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Contact: Leslie Dubey, 409 951-6805
Todd Brindle, a 33-year veteran of the National Park Service (NPS), has been named superintendent of Glen Canyon National Recreation area in southern Utah and northern Arizona, NPS Intermountain Region Director John Wessels announced on January 10.
Brindle, whose career has taken him to a dozen national park sites from Florida to California, begins his new assignment, which also includes the superintendency of Rainbow Bridge National Monument, on Feb.13.
"Todd is a steady and seasoned professional who knows how to work closely with park partners, neighboring communities and congressional staff and constituents," Wessels said. "His broad range of management skills and experience are absolutely invaluable at this complex, two-state park, one of the largest and most visited in the West. We are fortunate that he will be at Glen Canyon, working hard to preserve some of the best of our nation's natural and cultural resources."
Brindle began his NPS career in 1975 as a seasonal laborer at Fort Jefferson National Monument in the Florida Keys. He has since worked in Sequoia, Channel Islands and Yosemite national parks in California, Everglades National Park in Florida, and Guadalupe Mountains and Big Bend national parks in Texas. Most recently, he has been superintendent of Big Thicket National Preserve in Texas since 2006. Brindle also was superintendent of another Texas unit, Fort Davis National Historic Site, from 2003 to 2006. His other NPS duty stations have included Sunset Crater Volcano National Monument in Arizona and Amistad National Recreation Area in Texas.
"I am honored to become the superintendent of these two spectacular and popular Park Service locations in the red-rock landscape of the Southwest," Brindle said. "I still fondly remember a Lake Powell houseboat trip I took with my wife and parents more than 25 years ago. We spent several wonderful days exploring Glen Canyon and Rainbow Bridge. I look forward to working with park staff and partners, park communities, the Arizona and Utah congressional delegations and the Navajo Nation to manage and preserve these superb resources for future generations also to enjoy."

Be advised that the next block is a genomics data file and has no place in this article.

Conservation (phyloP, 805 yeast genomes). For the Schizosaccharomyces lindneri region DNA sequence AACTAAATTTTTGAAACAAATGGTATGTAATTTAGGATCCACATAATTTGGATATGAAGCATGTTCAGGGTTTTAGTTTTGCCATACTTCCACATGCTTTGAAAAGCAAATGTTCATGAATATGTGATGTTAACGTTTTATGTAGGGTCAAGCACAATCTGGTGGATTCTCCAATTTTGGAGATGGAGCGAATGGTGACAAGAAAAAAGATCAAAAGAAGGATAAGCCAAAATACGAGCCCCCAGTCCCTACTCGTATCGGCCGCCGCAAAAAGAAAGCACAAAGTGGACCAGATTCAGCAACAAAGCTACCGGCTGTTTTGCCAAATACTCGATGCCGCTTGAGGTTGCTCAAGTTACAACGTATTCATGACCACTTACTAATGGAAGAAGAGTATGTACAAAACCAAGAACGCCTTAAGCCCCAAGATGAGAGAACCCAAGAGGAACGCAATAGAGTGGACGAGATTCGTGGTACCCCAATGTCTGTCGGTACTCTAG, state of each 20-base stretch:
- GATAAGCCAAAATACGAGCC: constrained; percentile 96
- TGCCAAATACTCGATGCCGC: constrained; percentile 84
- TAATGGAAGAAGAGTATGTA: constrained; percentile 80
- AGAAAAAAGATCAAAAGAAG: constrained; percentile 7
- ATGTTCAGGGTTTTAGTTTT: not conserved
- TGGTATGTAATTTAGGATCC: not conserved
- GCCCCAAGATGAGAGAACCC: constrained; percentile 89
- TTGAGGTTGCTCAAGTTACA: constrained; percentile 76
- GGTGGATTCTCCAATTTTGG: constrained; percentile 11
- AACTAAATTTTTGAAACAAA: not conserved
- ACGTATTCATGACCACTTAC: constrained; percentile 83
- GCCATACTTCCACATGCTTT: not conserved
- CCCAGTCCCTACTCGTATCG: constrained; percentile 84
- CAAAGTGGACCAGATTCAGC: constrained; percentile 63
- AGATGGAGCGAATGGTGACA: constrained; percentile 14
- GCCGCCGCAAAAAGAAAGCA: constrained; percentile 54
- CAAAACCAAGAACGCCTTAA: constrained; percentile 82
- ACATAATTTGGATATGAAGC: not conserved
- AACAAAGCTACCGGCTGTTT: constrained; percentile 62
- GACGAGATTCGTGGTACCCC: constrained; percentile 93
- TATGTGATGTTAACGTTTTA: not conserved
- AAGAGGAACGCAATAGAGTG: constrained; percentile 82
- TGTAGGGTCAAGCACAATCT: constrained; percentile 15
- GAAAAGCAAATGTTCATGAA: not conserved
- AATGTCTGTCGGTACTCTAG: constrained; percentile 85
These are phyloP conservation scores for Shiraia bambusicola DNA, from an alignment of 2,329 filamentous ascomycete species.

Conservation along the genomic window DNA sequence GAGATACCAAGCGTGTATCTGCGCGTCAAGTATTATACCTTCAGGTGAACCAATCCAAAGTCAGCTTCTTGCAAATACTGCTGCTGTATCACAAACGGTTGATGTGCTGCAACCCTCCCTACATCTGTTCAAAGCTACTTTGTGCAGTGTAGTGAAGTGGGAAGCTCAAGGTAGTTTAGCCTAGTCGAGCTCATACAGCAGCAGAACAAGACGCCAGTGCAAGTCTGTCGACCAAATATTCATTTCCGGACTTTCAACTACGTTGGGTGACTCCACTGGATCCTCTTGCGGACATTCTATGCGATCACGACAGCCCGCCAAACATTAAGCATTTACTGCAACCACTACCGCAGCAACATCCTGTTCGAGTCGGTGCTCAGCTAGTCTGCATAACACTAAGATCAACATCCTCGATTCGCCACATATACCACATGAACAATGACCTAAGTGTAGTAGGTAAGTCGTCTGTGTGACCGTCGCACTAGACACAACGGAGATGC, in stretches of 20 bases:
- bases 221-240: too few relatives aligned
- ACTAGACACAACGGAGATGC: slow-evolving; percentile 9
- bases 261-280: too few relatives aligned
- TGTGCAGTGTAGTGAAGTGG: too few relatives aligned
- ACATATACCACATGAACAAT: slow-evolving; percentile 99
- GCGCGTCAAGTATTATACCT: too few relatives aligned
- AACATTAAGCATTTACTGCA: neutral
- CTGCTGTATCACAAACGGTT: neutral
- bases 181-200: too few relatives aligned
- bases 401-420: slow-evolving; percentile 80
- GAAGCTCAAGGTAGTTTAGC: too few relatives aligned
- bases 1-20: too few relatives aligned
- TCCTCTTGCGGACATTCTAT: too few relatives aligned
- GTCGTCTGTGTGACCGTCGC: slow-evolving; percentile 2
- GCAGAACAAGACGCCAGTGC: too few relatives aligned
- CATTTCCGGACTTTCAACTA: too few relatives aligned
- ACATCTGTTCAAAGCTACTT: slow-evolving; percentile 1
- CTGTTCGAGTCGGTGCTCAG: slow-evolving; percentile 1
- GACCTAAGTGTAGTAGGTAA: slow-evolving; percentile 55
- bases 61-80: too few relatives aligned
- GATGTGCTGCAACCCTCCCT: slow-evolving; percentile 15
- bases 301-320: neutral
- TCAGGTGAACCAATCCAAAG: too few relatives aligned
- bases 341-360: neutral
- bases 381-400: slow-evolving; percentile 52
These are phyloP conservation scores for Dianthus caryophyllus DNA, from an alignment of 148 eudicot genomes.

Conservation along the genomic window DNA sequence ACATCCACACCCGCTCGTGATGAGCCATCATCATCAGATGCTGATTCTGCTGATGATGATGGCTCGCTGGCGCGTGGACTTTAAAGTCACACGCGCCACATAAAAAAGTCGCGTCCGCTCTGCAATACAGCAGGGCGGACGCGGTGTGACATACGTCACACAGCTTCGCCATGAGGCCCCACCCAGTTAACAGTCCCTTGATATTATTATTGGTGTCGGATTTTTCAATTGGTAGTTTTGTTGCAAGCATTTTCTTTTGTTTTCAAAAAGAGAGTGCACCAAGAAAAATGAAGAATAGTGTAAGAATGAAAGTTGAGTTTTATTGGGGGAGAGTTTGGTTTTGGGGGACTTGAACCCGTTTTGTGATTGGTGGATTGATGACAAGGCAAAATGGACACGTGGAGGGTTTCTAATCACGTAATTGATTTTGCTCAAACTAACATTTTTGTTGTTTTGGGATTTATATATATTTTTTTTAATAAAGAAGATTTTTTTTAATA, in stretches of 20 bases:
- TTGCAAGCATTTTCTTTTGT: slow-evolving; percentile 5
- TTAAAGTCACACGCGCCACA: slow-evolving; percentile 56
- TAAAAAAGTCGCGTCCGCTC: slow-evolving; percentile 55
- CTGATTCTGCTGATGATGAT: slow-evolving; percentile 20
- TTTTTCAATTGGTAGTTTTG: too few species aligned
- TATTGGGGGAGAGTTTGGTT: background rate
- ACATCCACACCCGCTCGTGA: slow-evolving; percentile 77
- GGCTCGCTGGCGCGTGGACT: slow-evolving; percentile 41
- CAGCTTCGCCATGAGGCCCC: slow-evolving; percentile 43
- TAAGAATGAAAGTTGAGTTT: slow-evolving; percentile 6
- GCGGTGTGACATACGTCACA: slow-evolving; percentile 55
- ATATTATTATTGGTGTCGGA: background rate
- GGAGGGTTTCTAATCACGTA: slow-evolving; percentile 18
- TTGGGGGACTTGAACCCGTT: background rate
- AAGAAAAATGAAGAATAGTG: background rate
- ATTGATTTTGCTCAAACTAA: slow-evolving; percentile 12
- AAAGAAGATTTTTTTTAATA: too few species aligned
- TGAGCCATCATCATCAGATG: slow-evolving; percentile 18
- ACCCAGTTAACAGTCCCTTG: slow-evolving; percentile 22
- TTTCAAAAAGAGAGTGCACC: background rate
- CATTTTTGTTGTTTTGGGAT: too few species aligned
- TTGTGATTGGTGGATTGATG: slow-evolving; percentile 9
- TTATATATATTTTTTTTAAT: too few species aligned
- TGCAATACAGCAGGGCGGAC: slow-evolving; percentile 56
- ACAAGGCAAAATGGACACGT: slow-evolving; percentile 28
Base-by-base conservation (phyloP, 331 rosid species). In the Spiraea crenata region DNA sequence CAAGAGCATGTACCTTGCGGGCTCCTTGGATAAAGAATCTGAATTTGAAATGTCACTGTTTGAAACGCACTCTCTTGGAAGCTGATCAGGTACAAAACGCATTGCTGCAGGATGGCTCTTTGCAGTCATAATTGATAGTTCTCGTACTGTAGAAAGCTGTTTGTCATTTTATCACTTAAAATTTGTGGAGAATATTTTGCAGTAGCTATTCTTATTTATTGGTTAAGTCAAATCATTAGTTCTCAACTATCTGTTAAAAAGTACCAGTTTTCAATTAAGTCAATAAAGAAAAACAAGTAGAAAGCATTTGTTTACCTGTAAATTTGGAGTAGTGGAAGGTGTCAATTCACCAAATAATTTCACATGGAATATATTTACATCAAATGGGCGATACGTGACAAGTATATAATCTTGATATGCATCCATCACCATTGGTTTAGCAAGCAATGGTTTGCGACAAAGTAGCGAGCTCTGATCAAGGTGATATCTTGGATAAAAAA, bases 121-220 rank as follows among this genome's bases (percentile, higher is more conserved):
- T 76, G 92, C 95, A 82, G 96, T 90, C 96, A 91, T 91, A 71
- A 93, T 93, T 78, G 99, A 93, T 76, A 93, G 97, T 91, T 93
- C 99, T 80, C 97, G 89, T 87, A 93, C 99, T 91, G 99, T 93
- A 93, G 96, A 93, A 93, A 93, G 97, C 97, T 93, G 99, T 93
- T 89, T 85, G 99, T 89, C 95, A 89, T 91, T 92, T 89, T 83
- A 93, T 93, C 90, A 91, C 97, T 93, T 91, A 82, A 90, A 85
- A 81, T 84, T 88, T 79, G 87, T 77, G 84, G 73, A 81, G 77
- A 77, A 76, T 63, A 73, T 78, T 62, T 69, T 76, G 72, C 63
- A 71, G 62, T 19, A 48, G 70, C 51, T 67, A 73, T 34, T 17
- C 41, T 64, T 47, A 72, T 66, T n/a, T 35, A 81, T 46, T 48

His NPS travels have given Brindle extensive management experience in all aspects of park operations, including interpretation and visitor services, cultural and natural resources, and resource and visitor protection.
Brindle attended Penn State University and received his bachelor's degree in political science in 1975 from the University of Florida. Todd's wife, Linda, also is a veteran of the Park Service and works at Rocky Mountain National Park in Colorado. Their daughter, Crystal, attends Colorado State University.
In his new role as superintendent of Glen Canyon and Rainbow Bridge, Brindle will oversee the management of the second-largest park site in the NPS's eight-state Intermountain Region (Arizona, Colorado, Montana, New Mexico, Oklahoma, Texas, Utah and Wyoming). Established in 1972, Glen Canyon National Recreation Area encompasses more than 1.25 million acres on the Colorado Plateau, in the heart of the nation's most rugged canyon country. Lake Powell, which stretches 186 miles behind Glen Canyon Dam on the Colorado River, invites a broad variety of water-recreation activities along its 1,960 miles of shoreline. The recreation area has a staff of 153 and an annual operating budget of more than $11 million.
Glen Canyon's operations include those of Rainbow Bridge National Monument, a 160-acre site that lies within the boundaries of the recreation area. It preserves the greatest of the world's known natural bridges, a salmon-pink sandstone span that rises 290 feet above the floor of Bridge Canyon near Lake Powell. In 2010, the NPS marked Rainbow Bridge's centennial year as a national monument.